Author : Alison Weir
Pages : 597
Publication date : May 5, 2016
The lives of Henry VIII’s queens make for dramatic stories and Alison Weir will write a series of novels that offer insights into the real lives of the six wives based on extensive research and new theories.
In all the romancing, has anyone regarded the evidence that Anne Boleyn did not love Henry VIII? Or that Prince Arthur, Katherine of Aragon’s first husband, who is said to have loved her in fact cared so little for her that he willed his personal effects to his sister? Or that Henry VIII, an over-protected child and teenager, was prudish when it came to sex? That Jane Seymour, usually portrayed as Henry’s one true love, had the makings of a matriarch? There is much to reveal …
Alison will write about the wives in the context of their own age and of the court intrigues that surrounded these women and – without exception – wrecked their lives. She will transport readers into a lost and vivid world of splendour and brutality: a world in which love, or the game of it, dominates all.
Katherine of Aragon : The True Queen is the first book in a brand-new series about the Tudor Queens by Alison Weir. Now, I have an incredible fascination with that era that I can’t even begin to explain and this author, to me, is the queen of historical Tudor fiction. Suffice to say I could have danced on the table when the postman delivered this book.
This novel starts off with Katherine, or Catalina as she was then, on the ship that will take her from Spain to England to marry Prince Arthur, whom she’s never met. I can’t even begin to imagine being so young and having your parents ship you off to a foreign country for what is ultimately nothing more than politics. Barely five months into the marriage, Arthur dies and years later, Katherine will become the first of Henry VIII’s six wives. Throughout her life she will suffer multiple miscarriages, will fail to give the King an heir, and will ultimately lose his love and respect due to a conniving and manipulative woman. (That’s just my opinion. 😄) But through it all, she remains loyal to her vows, to her faith and to her husband.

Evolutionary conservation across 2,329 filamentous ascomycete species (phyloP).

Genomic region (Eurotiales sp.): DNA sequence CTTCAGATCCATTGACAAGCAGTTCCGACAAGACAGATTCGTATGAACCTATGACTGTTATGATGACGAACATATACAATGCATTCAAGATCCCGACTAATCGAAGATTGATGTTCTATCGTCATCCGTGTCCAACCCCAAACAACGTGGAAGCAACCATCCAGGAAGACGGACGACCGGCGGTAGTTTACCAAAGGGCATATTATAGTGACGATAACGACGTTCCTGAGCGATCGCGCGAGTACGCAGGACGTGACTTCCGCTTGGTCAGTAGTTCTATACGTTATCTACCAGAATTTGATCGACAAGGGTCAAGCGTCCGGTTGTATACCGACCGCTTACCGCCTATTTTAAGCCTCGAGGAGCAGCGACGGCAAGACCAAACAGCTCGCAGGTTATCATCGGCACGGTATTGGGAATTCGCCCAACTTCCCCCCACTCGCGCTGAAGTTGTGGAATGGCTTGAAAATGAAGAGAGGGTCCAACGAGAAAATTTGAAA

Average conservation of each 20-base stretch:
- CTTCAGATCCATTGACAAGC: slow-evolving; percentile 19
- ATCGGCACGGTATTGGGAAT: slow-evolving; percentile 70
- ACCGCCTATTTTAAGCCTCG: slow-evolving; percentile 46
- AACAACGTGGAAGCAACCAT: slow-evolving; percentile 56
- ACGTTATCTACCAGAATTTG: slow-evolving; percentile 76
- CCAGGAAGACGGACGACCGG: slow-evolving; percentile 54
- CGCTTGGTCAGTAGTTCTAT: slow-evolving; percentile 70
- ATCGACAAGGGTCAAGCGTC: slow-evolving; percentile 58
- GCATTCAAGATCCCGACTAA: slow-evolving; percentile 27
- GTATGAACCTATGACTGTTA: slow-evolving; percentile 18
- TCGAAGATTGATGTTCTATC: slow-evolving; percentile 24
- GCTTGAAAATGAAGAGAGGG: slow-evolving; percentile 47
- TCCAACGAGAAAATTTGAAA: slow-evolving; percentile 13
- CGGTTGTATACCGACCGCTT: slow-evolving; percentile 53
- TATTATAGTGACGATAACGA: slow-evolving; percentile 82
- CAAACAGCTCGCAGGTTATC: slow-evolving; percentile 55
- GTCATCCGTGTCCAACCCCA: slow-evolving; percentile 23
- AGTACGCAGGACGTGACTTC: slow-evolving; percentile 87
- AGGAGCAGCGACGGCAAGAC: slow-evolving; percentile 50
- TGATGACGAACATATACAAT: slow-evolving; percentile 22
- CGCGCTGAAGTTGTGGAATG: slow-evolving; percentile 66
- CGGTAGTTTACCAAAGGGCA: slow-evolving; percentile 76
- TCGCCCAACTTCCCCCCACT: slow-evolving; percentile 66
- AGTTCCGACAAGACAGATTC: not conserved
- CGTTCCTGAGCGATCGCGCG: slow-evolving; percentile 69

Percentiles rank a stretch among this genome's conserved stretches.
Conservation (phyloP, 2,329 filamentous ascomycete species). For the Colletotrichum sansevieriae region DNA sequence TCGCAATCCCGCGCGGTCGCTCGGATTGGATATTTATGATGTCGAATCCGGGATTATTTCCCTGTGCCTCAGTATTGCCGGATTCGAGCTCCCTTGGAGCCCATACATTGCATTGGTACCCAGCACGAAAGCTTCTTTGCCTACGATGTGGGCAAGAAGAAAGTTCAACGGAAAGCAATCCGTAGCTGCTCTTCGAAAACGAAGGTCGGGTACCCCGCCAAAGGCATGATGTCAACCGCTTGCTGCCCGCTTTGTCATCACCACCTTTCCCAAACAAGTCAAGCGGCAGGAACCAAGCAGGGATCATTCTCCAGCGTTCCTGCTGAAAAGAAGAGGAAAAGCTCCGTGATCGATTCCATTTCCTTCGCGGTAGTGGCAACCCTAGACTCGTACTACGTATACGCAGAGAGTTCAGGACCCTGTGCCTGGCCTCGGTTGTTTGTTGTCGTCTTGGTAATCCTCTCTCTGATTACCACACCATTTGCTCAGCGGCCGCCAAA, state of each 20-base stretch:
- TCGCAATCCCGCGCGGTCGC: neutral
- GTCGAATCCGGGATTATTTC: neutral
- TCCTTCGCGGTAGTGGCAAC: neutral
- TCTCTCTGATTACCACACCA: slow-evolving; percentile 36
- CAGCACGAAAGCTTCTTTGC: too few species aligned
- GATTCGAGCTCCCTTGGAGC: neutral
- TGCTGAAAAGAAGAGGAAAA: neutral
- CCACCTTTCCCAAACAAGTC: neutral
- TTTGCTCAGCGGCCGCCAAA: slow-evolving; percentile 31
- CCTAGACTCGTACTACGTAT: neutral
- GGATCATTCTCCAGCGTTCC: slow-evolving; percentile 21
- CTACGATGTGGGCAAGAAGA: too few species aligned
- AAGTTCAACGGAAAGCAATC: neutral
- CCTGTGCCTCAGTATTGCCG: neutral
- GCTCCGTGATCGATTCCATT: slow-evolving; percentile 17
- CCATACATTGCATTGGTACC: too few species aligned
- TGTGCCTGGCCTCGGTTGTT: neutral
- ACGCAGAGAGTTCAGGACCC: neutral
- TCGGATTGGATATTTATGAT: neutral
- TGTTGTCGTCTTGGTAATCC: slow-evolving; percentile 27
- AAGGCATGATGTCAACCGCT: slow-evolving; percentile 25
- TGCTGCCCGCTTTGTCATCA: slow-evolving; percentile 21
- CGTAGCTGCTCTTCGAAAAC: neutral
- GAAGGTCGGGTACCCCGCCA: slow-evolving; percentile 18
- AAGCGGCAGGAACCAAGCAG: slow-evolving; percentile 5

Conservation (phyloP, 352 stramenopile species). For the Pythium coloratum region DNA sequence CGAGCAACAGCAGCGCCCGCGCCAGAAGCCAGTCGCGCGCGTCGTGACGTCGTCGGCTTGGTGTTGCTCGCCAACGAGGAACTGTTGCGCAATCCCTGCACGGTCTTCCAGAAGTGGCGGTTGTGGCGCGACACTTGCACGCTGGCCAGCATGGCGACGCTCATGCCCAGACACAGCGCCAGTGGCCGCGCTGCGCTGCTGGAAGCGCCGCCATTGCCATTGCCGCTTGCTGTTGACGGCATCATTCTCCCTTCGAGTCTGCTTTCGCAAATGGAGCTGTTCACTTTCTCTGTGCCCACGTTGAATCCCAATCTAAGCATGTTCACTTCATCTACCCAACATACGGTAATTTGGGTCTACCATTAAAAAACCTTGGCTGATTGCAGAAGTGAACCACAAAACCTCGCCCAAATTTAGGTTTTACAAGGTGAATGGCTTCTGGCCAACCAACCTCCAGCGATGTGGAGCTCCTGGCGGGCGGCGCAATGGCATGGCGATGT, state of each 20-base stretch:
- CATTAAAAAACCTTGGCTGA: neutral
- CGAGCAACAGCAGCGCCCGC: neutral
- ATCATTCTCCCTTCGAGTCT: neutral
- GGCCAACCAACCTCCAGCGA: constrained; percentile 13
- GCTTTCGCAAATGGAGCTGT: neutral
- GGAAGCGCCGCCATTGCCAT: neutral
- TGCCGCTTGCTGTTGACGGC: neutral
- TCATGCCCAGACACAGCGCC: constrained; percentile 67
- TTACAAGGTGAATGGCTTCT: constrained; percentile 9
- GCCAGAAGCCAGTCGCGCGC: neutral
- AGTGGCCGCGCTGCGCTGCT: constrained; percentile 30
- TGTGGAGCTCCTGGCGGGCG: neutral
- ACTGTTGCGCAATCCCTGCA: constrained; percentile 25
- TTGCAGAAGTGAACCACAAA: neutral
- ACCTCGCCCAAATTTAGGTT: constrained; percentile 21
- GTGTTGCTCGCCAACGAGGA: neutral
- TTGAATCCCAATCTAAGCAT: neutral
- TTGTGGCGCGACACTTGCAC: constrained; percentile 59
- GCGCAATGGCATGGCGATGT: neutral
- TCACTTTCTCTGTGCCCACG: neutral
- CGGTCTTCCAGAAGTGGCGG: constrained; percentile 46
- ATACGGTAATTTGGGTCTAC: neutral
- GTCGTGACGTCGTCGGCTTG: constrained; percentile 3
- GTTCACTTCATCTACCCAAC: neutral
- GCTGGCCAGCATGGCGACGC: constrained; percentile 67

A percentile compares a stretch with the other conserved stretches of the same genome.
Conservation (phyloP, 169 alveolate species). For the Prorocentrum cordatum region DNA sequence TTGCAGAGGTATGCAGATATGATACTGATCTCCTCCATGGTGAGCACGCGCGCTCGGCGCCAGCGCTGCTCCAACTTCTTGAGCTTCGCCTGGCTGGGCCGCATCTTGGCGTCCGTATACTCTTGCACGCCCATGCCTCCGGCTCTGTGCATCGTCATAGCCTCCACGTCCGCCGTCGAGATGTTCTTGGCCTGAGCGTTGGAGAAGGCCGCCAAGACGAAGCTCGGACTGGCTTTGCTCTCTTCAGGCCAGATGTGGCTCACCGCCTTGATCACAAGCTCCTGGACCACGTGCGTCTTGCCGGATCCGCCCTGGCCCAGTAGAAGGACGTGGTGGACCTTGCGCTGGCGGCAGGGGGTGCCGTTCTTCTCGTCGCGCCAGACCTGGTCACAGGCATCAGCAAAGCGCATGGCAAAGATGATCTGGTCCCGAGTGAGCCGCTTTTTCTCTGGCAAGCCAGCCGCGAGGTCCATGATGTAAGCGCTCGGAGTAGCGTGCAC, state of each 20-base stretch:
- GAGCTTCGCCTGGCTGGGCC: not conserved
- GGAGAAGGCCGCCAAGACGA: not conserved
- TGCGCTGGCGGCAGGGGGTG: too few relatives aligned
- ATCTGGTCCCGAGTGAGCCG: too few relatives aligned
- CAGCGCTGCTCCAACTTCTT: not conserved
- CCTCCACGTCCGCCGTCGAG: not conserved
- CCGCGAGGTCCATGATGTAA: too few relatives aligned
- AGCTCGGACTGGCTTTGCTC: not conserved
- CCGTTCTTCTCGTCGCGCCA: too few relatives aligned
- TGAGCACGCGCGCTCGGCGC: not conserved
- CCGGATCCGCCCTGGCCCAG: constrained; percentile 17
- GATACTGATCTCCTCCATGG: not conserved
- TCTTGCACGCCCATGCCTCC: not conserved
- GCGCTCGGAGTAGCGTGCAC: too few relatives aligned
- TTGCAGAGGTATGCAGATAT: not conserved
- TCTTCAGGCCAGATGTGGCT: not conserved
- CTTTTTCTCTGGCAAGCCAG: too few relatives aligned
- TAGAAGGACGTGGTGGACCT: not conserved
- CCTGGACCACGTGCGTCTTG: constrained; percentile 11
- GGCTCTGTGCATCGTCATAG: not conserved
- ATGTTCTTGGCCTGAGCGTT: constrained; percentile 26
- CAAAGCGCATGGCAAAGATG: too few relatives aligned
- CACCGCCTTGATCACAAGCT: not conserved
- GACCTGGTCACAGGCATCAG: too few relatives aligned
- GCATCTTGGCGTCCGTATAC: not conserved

This story is entirely written from Katherine’s point of view, which really adds an extra layer and had me completely captivated. As a reader, one who knows about Tudor history, you know what’s going on but Katherine doesn’t. Especially not in the latter years when she becomes increasingly isolated from court proceedings and finds herself dependent on letters that are secretly sent to her.
Katherine’s story has always struck a cord with me. This amazingly dignified, pious, strong and principled woman has captured my imagination for the longest time. To be able to read about her life through her own words, so to speak, almost broke my heart. You can’t help but feel for her and while it may be hard for us, as modern women, to even begin to imagine her life and her choices, these were very different times. For one who was raised to do her duty, who was raised to be the Queen of England, she really only ever did what she felt was right.
There are a lot of books out there about the Tudor era but this one really held my attention from start to finish. The author truly manages to transport you to a time long ago with brilliant descriptive writing and a fabulously rich atmosphere. What I liked as well is that some of these books will overlap. In this one, there’s obviously mention of Anne Boleyn, but also of Jane Seymour and Thomas Cromwell for instance.
This isn’t a quick read but its 597 pages are incredibly engrossing. I already have my copy of book 2 in this series and I can’t wait to get started on it. If you like historical fiction, this is for you. If you like Tudor historical fiction, I can’t recommend this enough!
Katherine of Aragon : The True Queen was published in May 2016.